There is probably nothing we can type in a tribute that won’t have already been said of the immortal Princess Leia, but then again, how could we not write one.

Carrie Frances Fisher was born in Beverly Hills on October 21 1956. The daughter of singer Eddie Fisher and actress Debbie Reynolds, Carrie was born into Hollywood royalty.  Her acting debut came in the 1975 comedy Shampoo, but it was her casting as Princess Leia Organa in Star Wars in 1977 that projected her into the international spotlight and made her an icon overnight.

Carrie had a brief marriage to singer Paul Simon and has a daughter, Billie Lourd, with talent agent Bryan Lourd. Billie, a regular star of the US comedy-horror series The Scream Queens also appeared in The Force Awakens as Lieutenant Connix, ensuring that Carrie’s Star Wars on screen legacy will last a little longer at least (her role continuing into Episode VIII).

The 1980s saw her revise her role as Princess Leia in The Empire Strikes Back and The Return of the Jedi. However she also starred in another cult movie in the form of The Blues Brothers as Jake’s scorned ex-lover (the scene in which she fires a bazooka at John Belushi and Dan Akroyd has to be up there as one of the best non-Star Wars moments of 1980s cinema!).

Further roles in When Harry Met Sally, Drop Dead Fred and Hook revealed another talent of Carrie’s: that of script doctoring. It has now been revealed that, even at 22, in what went on to become A New Hope, Carrie would rewrite the Leia’s lines for the better in the movie. Her talent for script doctoring, a little known but highly valuable role in Hollywood, saw Carrie work on such Hollywood hits as Hook, The Wedding Singer, Outbreak, Sister Act, The River Wild and the Star Wars prequels.

Her semi-autobiographical first novel Postcards from the Edge was adapted into a 1990 movie starring Meryl Streep. It showcased, in an honesty rarely seen in Hollywood, Carrie’s battle with addiction. It was this openness about both her various addictions and her bipolar that for many elevated her beyond the status that even playing Princess Leia had given her amongst the Star Wars fandom.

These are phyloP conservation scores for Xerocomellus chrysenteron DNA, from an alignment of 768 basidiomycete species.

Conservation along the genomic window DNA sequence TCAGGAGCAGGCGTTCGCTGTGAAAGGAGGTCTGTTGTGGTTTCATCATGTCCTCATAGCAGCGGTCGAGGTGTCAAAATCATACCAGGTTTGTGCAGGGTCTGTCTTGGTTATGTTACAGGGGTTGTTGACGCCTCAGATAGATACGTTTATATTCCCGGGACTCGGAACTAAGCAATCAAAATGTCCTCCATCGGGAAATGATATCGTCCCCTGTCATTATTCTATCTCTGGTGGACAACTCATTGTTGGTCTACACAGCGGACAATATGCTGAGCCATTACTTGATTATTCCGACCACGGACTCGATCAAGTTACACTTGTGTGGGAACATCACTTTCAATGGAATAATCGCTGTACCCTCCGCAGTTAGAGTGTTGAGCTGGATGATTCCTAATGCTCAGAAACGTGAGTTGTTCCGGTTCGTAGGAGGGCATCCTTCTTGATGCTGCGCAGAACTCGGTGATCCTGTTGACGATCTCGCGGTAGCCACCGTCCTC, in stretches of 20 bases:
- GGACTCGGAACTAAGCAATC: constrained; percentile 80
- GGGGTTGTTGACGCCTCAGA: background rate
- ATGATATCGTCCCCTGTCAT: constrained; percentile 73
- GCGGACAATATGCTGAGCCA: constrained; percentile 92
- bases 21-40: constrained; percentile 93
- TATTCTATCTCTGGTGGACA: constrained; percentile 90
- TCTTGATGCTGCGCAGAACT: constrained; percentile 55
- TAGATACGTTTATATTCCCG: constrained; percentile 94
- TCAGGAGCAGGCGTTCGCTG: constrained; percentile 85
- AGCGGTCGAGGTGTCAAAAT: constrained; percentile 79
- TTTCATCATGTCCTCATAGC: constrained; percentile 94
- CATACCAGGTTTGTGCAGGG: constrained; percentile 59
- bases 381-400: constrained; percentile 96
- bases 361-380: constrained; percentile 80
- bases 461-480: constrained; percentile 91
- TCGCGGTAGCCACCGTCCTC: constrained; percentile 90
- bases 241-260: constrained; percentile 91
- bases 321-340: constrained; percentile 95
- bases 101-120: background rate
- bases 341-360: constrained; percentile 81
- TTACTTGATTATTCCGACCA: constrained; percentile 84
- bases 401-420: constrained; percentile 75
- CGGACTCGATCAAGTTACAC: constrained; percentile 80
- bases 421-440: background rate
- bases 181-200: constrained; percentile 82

Carrie went on to write 4 novels and 3 memoirs, including the Princess Diarist which she had been promoting in the run-up to her untimely death. The calibre of her talent for writing was often overshadowed by her Princess Leia fame but three of Carrie’s books made the New York Times bestseller list including Wishful Drinking which she adapted from her one-woman Broadway show.

With every award speech and TV interview she willingly exposed herself to levels few would be prepared to. Her quick wit and comfort with every element of herself (which is something we should perhaps all have a little more of) she controlled each situation whilst presenting her humble, humorist, down-to-earth self in a way that was truly infectious. One perfect such example came when presenting George Lucas a lifetime achievement award in 2005, she quipped that George had owned the rights to her likeness for so long that she had to send George a cheque for a couple of bucks each time she looked in the mirror. Carrie roasted George in a manner that only she could.

At Star Wars Celebrations her chemistry with Mark Hammill was always unrivalled, other than that of her chemistry with her beloved dog Gary, and those lucky enough to watch her interviews were presented with a Star Wars experience like no other.

Her later career saw her make a string of minor appearances in various TV shows and movies, in many of which she played herself.  Her repeat role as Angela in Family Guy saw her appear in their brilliant adaption of the original Star Wars trilogy where she starred as Mon Mothma alongside Alex Borstein (who voices Lois Griffin) who was playing Princess Leia.

Carrie returned to much acclaim in The Force Awakens, and perhaps it is here that one of the most poignant interchanges about her character are ever uttered,  firstly by Lon San Tekka who states “to me she is royalty” and then by Poe who replies, “Well, she certainly is that”.

Whilst she may have failed to secure more roles akin to the profile that of Star Wars, perhaps ultimately that was to be fitting. For us here at Channel Star Wars, and scores of other Star Wars fans worldwide, she was the epitome of all things that made Star Wars great: its approachability, its lack of perfection and the openness of the relationship between the cast and fans, which is unlike anything else in the world of popular culture. She didn’t just play Princess Leia, she was, and forever will be, our Princess.

So farewell Princess Carrie, may the force be with you, always.


Carrie Frances Fisher, 1956-2016.